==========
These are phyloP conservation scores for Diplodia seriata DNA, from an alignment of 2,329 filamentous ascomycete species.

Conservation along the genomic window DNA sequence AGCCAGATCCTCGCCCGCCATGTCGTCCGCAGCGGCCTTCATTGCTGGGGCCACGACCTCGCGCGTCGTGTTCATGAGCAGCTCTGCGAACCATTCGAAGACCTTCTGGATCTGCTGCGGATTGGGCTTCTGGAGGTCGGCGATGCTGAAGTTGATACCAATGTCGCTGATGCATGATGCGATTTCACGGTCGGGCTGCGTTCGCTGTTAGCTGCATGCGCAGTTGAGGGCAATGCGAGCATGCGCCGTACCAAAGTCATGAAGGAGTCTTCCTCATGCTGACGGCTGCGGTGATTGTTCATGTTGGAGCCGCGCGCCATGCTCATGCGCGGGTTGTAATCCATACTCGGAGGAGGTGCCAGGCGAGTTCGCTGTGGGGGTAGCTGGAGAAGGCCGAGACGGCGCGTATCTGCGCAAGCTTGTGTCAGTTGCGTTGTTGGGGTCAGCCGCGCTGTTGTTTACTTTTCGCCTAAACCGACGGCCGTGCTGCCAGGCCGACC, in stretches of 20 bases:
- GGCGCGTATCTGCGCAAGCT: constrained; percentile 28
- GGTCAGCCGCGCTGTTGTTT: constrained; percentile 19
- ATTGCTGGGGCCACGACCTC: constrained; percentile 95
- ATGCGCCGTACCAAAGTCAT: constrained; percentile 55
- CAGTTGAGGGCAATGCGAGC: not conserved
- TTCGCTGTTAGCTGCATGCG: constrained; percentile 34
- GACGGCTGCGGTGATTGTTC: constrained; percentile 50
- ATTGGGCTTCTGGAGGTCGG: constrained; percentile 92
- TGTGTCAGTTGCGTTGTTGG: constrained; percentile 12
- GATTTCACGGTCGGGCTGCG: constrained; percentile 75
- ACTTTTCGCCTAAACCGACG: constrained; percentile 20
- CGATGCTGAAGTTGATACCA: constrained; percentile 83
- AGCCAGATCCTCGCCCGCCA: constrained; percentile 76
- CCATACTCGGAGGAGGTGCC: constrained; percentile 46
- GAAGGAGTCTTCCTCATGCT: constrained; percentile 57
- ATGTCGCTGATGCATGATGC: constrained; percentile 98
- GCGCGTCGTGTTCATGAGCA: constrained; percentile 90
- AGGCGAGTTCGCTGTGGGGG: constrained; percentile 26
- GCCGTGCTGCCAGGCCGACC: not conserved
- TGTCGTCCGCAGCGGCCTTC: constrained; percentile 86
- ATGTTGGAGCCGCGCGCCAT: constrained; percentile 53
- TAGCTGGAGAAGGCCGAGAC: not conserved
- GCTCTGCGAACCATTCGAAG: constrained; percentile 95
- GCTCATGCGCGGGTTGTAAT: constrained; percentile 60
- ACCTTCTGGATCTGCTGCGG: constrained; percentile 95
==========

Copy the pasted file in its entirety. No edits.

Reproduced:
These are phyloP conservation scores for Diplodia seriata DNA, from an alignment of 2,329 filamentous ascomycete species.

Conservation along the genomic window DNA sequence AGCCAGATCCTCGCCCGCCATGTCGTCCGCAGCGGCCTTCATTGCTGGGGCCACGACCTCGCGCGTCGTGTTCATGAGCAGCTCTGCGAACCATTCGAAGACCTTCTGGATCTGCTGCGGATTGGGCTTCTGGAGGTCGGCGATGCTGAAGTTGATACCAATGTCGCTGATGCATGATGCGATTTCACGGTCGGGCTGCGTTCGCTGTTAGCTGCATGCGCAGTTGAGGGCAATGCGAGCATGCGCCGTACCAAAGTCATGAAGGAGTCTTCCTCATGCTGACGGCTGCGGTGATTGTTCATGTTGGAGCCGCGCGCCATGCTCATGCGCGGGTTGTAATCCATACTCGGAGGAGGTGCCAGGCGAGTTCGCTGTGGGGGTAGCTGGAGAAGGCCGAGACGGCGCGTATCTGCGCAAGCTTGTGTCAGTTGCGTTGTTGGGGTCAGCCGCGCTGTTGTTTACTTTTCGCCTAAACCGACGGCCGTGCTGCCAGGCCGACC, in stretches of 20 bases:
- GGCGCGTATCTGCGCAAGCT: constrained; percentile 28
- GGTCAGCCGCGCTGTTGTTT: constrained; percentile 19
- ATTGCTGGGGCCACGACCTC: constrained; percentile 95
- ATGCGCCGTACCAAAGTCAT: constrained; percentile 55
- CAGTTGAGGGCAATGCGAGC: not conserved
- TTCGCTGTTAGCTGCATGCG: constrained; percentile 34
- GACGGCTGCGGTGATTGTTC: constrained; percentile 50
- ATTGGGCTTCTGGAGGTCGG: constrained; percentile 92
- TGTGTCAGTTGCGTTGTTGG: constrained; percentile 12
- GATTTCACGGTCGGGCTGCG: constrained; percentile 75
- ACTTTTCGCCTAAACCGACG: constrained; percentile 20
- CGATGCTGAAGTTGATACCA: constrained; percentile 83
- AGCCAGATCCTCGCCCGCCA: constrained; percentile 76
- CCATACTCGGAGGAGGTGCC: constrained; percentile 46
- GAAGGAGTCTTCCTCATGCT: constrained; percentile 57
- ATGTCGCTGATGCATGATGC: constrained; percentile 98
- GCGCGTCGTGTTCATGAGCA: constrained; percentile 90
- AGGCGAGTTCGCTGTGGGGG: constrained; percentile 26
- GCCGTGCTGCCAGGCCGACC: not conserved
- TGTCGTCCGCAGCGGCCTTC: constrained; percentile 86
- ATGTTGGAGCCGCGCGCCAT: constrained; percentile 53
- TAGCTGGAGAAGGCCGAGAC: not conserved
- GCTCTGCGAACCATTCGAAG: constrained; percentile 95
- GCTCATGCGCGGGTTGTAAT: constrained; percentile 60
- ACCTTCTGGATCTGCTGCGG: constrained; percentile 95